As a Greek historian and biographer, Plutarch wrote an impressive depiction of the Periclean public works. Having attained an Athenian education, he was well conversant with the area about which he was writing. According to him, the Periclean Public Works program not only granted massive pleasure to the Athenians, but also amazed the entire humanity all the while evoking several misinterpretations. Plutarch was amazed at the fresh and elegant looks of the buildings which were constructed quickly against the prevailing opposition.
The beauty and elegance of Pericles’ great works were still vividly visible when Plutarch was writing his work. Much of what is missing today was still present. Plutarch saw the ivory statues as well as Phidias’ gold that was placed inside the Parthenon and Athina’s bronze statue that faced the people as they entered the Acropolis. These are not present today. Plutarch’s depiction of the Acropolis portrays a change in Greek religion and culture to a more colorful and luxuriant one during the error of empero, Hadrian.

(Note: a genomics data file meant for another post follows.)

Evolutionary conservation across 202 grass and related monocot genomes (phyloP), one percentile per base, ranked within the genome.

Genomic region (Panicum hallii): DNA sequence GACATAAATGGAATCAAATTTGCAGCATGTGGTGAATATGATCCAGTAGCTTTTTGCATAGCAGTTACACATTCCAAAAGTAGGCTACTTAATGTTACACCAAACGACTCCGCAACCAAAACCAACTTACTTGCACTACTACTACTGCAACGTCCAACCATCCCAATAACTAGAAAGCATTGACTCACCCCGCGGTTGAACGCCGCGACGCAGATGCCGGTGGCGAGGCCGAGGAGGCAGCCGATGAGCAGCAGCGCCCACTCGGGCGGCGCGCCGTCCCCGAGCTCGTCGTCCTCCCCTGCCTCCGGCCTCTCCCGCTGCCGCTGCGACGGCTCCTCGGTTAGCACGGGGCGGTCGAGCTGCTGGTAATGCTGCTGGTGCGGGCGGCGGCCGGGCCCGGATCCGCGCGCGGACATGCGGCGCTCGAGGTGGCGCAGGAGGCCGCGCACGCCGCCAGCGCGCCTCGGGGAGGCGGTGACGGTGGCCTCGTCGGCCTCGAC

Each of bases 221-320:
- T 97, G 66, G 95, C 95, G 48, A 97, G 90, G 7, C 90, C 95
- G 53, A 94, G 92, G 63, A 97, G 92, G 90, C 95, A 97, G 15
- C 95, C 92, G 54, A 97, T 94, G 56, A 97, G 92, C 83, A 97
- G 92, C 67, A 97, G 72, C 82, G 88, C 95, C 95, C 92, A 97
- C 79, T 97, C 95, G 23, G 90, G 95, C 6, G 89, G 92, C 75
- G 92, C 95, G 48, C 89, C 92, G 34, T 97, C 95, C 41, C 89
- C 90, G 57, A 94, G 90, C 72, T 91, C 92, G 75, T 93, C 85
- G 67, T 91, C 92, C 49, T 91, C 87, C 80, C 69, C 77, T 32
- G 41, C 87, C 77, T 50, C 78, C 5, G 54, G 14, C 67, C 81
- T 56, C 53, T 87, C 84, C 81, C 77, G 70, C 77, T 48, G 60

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J. J. Pollitt’s analysis of artworks and cultures of classical Greece depicts the Classical Period as bounded by the defeat of the Persians in 480 BC. Based on his illustrations, it is the defeat of the Persians that catalyzed the transformation of the Archaic humanism to the Classical style. The two distinct authorities that ruled Sparta in 500 BC, the Corinthian’s mercantile oligarchy and the democracy of the Athenians, created the need for the development of a partner of life that would merge the Greek cities with the diverse interests of the people living there. Although the construction of the Acropolis’ sacred temple was a major undertaking to replace the temples previously destroyed by the Persians, the colorful and the luxuriant nature of its architect depicts the classical transformation of the Greek society.